Fledgling Syria rebel government faces uphill battle

AFP-JIJI

The opposition Syrian National Coalition announced a new government this week, after months of delays, facing challenges on the ground from Kurds seeking autonomy and al-Qaida groups that reject its authority.

The interim government is under pressure to quickly provide services to citizens living in large swaths of rebel-held territory, particularly in Syria’s north.

But the fractious internal politics of the coalition, along with the strength of al-Qaida-affiliated jihadists on the ground and advances by regime troops all pose key challenges for the new government.

Members of the coalition acknowledge that the government’s first priority will be to prove itself by offering badly needed public services.

“The primary goal of the government will be to ease the living conditions of citizens living in the liberated areas by providing them with the services they need on the ground,” said Monzer Aqbiq, an adviser to coalition President Ahmed Jarba.

On Monday, the coalition announced the selection of nine ministers, though several posts were left empty after members failed to agree on names.

An interim prime minister, moderate Islamist Ahmed Tomeh, had already been chosen for the post on Sept. 14.

The newly chosen ministers include Vice Prime Minister Iyad Qudsi, Defense Minister Assad Mustapha, Economy and Finance Minister Ibrahim Miro and Telecommunications Minister Mohamed Yassin Najjar.

Uthman al-Dawi will take on the job of local administration and humanitarian aid, Fayez Zaher that of justice, Elias Warde energy and Walid al-Zohbi infrastructure and agriculture.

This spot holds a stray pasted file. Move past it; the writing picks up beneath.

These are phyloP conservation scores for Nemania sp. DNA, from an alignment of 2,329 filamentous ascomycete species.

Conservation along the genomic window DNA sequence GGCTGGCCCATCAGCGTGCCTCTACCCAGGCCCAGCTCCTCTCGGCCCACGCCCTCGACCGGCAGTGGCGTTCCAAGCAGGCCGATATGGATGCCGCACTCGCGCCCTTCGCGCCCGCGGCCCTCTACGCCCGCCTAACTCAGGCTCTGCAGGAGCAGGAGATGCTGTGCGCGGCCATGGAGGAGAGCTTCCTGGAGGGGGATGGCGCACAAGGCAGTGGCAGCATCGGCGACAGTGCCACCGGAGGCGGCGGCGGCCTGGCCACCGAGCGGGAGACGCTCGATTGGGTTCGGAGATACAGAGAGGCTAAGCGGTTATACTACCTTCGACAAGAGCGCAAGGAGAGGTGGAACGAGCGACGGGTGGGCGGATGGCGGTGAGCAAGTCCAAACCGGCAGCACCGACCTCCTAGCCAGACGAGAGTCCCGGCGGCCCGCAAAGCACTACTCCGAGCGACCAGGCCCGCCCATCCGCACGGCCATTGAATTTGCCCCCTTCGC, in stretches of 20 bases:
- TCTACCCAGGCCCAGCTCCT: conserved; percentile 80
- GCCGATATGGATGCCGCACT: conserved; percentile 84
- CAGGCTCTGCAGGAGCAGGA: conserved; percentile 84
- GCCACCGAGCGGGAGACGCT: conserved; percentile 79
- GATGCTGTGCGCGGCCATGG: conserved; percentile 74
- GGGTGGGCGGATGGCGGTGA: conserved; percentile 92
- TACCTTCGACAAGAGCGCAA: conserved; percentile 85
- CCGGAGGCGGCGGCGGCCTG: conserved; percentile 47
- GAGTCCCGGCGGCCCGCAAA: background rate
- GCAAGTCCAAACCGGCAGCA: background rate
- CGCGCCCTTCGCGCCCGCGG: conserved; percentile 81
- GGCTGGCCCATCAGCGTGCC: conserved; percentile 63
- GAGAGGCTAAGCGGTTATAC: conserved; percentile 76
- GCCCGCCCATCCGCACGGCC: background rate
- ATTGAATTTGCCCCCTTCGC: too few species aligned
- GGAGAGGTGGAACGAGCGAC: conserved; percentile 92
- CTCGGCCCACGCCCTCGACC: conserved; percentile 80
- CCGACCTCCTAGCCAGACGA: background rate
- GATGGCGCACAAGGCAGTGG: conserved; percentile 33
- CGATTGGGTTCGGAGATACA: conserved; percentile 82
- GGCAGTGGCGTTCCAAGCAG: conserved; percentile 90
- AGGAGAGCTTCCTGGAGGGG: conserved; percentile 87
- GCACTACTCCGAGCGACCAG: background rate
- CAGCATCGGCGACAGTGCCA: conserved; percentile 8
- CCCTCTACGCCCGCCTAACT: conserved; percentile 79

The Cabinet includes a single woman, Taghrid Hajali, who will take the culture and family portfolio.

The coalition failed to agree on who would fill the posts of the interior, health and housing ministries.

Speaking in Istanbul on Tuesday, Tomeh said civil order, security and basic human needs are to be the top priorities in zones under rebel control.

He said his government would be one of “work and not words . . . and will have as its top priorities establishing security and civil order in the liberated zones of Syria and to respond to vital needs.”

He also confirmed his team’s commitment to the “general policies of the coalition,” and said his people would work to “activate the role of local councils to administer cities, towns and villages and respond to the needs of citizens.”

He said they would also set up a special agency to provide aid to Palestinian refugees inside Syria and abroad.

The government is coming late to providing services on the ground. In Kurdish areas, local councils have taken over administration and security, providing several rare spots of quiet and relative normality.

And on Tuesday they announced the formation of their own autonomous regional administration.

Meanwhile, jihadist groups including Jabhat al-Nusra and the Islamic State of Iraq and Syria have been busy for months distributing food and even school supplies.

Groups like the al-Nusra and ISIS do not recognize the authority of the coalition, which is based in Turkey.

“The prime minister is in contact with the forces present on the ground and many of them, particularly those who are acting under the flag of the coalition, have expressed their willingness to cooperate with the government and protect its officials to allow them to supply services to citizens,” Aqbiq said.

“There are terrorist groups like ISIS that are affiliated with al-Qaida and refuse to cooperate with the government, which represent a challenge we will have to confront,” he added.